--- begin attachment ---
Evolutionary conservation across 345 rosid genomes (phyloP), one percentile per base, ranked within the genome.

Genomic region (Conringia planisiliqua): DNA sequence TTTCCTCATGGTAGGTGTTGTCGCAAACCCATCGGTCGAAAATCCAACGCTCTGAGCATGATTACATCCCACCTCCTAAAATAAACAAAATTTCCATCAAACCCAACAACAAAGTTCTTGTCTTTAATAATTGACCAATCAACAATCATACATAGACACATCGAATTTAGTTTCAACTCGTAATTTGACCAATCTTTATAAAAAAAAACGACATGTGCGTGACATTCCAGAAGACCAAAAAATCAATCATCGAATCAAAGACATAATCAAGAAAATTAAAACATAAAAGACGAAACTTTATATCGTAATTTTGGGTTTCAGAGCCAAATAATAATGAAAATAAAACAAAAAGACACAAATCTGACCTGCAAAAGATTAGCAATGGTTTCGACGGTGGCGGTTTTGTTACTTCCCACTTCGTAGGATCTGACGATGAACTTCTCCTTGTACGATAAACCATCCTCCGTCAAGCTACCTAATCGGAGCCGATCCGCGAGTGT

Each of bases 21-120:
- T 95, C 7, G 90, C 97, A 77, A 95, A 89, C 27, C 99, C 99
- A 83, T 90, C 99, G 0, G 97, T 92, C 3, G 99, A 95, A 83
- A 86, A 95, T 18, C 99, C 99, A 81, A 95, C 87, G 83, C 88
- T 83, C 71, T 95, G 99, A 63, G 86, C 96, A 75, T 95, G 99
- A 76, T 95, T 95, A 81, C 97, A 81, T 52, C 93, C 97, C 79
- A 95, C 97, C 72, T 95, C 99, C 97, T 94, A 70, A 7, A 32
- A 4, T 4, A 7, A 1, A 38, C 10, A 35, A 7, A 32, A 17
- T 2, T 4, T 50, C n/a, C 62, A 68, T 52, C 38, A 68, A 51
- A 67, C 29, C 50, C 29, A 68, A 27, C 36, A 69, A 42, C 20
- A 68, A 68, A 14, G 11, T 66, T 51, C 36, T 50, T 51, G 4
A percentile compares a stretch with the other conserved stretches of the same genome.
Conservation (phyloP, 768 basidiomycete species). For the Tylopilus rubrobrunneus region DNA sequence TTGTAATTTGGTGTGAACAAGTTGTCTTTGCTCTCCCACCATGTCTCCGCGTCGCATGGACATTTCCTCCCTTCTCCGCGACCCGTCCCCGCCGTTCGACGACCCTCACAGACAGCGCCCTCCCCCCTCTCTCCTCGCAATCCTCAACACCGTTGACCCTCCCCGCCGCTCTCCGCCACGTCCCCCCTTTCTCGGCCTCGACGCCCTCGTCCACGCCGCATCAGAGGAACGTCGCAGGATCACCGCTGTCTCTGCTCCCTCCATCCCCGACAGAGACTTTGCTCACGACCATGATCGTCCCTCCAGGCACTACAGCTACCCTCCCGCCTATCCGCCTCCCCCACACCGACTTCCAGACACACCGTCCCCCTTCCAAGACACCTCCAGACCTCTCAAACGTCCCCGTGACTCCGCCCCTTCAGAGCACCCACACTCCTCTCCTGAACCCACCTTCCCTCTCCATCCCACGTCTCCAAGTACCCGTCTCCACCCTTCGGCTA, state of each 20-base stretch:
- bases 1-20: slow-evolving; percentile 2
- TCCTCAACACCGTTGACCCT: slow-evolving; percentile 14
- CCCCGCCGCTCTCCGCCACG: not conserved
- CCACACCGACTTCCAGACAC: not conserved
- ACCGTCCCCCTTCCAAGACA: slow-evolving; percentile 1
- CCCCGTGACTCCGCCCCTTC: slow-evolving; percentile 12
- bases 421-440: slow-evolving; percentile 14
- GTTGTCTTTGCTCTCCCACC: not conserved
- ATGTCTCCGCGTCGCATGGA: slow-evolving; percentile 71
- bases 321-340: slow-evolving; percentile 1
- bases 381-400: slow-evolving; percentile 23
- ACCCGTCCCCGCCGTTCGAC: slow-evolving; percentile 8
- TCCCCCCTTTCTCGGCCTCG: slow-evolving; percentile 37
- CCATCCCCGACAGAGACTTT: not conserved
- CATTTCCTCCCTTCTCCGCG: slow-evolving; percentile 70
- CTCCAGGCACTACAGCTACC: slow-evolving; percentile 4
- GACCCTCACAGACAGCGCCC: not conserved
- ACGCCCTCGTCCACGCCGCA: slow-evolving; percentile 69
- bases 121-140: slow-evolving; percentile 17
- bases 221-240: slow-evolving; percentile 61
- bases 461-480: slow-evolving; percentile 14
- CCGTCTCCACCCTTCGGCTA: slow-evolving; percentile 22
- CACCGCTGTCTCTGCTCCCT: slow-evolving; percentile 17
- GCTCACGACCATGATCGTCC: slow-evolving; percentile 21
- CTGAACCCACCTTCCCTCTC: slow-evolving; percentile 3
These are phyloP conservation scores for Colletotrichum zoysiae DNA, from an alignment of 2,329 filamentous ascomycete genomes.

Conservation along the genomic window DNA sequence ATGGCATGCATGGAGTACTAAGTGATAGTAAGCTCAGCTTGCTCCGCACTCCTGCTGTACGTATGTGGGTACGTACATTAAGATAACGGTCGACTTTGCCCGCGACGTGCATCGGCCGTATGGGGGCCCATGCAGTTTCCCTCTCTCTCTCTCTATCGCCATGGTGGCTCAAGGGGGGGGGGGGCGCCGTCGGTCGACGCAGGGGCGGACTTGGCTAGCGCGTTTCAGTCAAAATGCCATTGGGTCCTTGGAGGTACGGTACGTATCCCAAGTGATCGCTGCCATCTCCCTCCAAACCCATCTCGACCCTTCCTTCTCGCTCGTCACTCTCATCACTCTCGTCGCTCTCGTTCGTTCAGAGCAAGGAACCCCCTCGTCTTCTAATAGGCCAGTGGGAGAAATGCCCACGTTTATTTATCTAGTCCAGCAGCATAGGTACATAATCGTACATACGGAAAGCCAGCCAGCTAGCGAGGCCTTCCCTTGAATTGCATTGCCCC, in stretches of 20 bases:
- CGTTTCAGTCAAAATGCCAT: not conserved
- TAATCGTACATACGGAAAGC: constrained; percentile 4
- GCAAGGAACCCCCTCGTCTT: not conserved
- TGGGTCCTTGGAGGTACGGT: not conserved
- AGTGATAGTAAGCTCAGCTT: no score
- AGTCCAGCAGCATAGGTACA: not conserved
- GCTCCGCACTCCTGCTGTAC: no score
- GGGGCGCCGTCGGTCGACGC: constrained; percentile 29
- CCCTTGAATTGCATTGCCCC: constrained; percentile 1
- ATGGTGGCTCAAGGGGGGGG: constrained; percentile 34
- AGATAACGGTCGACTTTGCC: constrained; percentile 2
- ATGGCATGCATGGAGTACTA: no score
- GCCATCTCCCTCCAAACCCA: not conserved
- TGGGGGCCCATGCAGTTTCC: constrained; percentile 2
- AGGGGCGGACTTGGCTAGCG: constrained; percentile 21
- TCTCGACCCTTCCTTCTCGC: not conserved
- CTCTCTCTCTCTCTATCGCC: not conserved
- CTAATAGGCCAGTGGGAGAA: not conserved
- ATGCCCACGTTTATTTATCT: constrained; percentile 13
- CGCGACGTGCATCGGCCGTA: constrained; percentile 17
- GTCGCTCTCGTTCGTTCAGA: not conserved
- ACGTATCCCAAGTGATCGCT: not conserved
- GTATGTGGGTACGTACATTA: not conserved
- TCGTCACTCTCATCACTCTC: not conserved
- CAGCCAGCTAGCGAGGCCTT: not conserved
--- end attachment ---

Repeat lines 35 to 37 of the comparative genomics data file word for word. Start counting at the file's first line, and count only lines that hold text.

- bases 221-240: slow-evolving; percentile 61
- bases 461-480: slow-evolving; percentile 14
- CCGTCTCCACCCTTCGGCTA: slow-evolving; percentile 22